Double Gut Punch

John Clark looking at a couple recent young adult titles that exemplify how strongly the genre is addressing changes in the way teens look at the world, each other and their peers. If you’re my age or thereabouts, you probably cut your teeth on Nancy Drew or the Hardy Boys. Think back for a moment, did Nancy even know what a tampon was? Were Joe and Frank ever cautioned about STDs? Bet not.

While most of the challenges today’s teens face have been around forever, acceptance, discussion and awareness of/about them was ignored. The world is a scary place these days, made more so by instantaneous communication. Less than five minutes after a horrific shooting, plane crash or bomb going off, details (sadly often inaccurate or graphic) are all over social media. This change is here to stay, but I’m a firm believer in how good fiction can be helpful in not only opening eyes about issues, but in reassuring teens that whatever differences they may have on a physical or emotional basis, they’re neither unique nor alone.

The first book was brought to my attention by my friend Brian Katcher on his Facebook page a week ago. Brian has written some terrific YA books, some funny, some very emotional (his Almost Perfect is among my ten best YA books read of all time). He hooked me with his post and I ordered it on the spot. Look Past, (Running Press Teens, 2016. ISBN: 9780762459216) is written by Eric Devine, a high school English teacher. Avery, the protagonist, is a transgender boy who came out several years ago. His family is very supportive including his uncle Tom, a member of the local police force. School is still sometimes a war zone, particularly because of homophobia, lack of understanding and a lot of kids from religious fundamentalist families.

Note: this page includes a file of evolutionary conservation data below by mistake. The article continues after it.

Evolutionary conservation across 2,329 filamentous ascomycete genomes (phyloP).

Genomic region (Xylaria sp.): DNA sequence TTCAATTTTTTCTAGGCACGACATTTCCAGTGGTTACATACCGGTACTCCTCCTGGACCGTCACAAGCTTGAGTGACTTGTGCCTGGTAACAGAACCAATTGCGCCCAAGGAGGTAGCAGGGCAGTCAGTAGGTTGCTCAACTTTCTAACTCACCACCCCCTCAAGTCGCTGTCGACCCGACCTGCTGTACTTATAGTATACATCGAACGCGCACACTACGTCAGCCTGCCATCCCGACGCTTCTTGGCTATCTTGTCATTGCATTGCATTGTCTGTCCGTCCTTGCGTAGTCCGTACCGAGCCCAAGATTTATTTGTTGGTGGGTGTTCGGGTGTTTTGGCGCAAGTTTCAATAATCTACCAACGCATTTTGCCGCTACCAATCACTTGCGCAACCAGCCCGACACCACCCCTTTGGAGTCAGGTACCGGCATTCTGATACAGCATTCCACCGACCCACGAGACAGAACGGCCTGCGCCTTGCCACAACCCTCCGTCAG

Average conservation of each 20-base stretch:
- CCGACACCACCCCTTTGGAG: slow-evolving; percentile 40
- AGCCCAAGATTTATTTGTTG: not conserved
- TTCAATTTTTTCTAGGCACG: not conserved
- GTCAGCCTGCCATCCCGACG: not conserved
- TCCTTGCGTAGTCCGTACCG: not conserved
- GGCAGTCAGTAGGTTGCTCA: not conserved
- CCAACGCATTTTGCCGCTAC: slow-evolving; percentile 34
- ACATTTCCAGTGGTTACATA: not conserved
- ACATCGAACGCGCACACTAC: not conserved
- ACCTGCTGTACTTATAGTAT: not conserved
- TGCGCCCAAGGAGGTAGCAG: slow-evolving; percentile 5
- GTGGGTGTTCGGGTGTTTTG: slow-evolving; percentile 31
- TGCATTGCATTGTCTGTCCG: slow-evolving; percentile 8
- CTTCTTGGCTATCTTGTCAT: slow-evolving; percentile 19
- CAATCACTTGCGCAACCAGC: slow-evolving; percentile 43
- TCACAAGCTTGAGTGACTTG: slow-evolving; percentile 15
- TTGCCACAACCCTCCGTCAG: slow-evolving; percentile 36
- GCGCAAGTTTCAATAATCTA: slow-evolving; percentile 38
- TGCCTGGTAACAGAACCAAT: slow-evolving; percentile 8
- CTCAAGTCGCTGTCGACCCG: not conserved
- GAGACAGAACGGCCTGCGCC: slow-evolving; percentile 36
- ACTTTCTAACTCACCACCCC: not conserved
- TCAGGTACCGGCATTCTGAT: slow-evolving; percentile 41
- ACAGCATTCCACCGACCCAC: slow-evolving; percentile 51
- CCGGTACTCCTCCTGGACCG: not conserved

When Avery was younger, he was very close to Mary Mathison, daughter of the local fire and brimstone minister. She loved Avery, despite her background and her feelings were reciprocated. When they shared a first kiss while swimming in a stream behind her house, they were caught by Reverend Mathison. Mary was punished and even though it was clear to Avery that she still cared for him, the connection was essentially severed. Fast forward to junior year. Avery has a new girlfriend, Beth, and a best friend, Charlie. He and Charlie share a love of forensics and Avery knows that Charlie has never gotten over the loss of his mom. Neither has Charlie’s dad, who alternates between lashing out at his son and withdrawing.

The book opens with Avery, Beth and Charlie participating in a ground search for Mary who vanished a week ago. Avery expects the worst. When a hunter, involved in the search, follows a hunch and veers away from his assigned area, he finds her. Mary’s not only dead, but pieces are missing and a bible passage written on paper has been inserted in her mouth.

Thus begins a gritty, profane journey for all concerned, but mostly for Avery. Not only is he tormented by text messages from the killer, but he also finds himself reliving every memory he had with Mary, wondering whether he could have done something to change the outcome.

While a mystery, this is also one hell of a good look at how life is for a transgender teen. You get to see Avery at his best and his worst as well as understand what transitioning is like, not only from a physical, but an emotional standpoint. In fact, I was so focused on the dynamics between Avery and the other main characters that the solution snuck up on me. This is a definite book for Edgar consideration next year.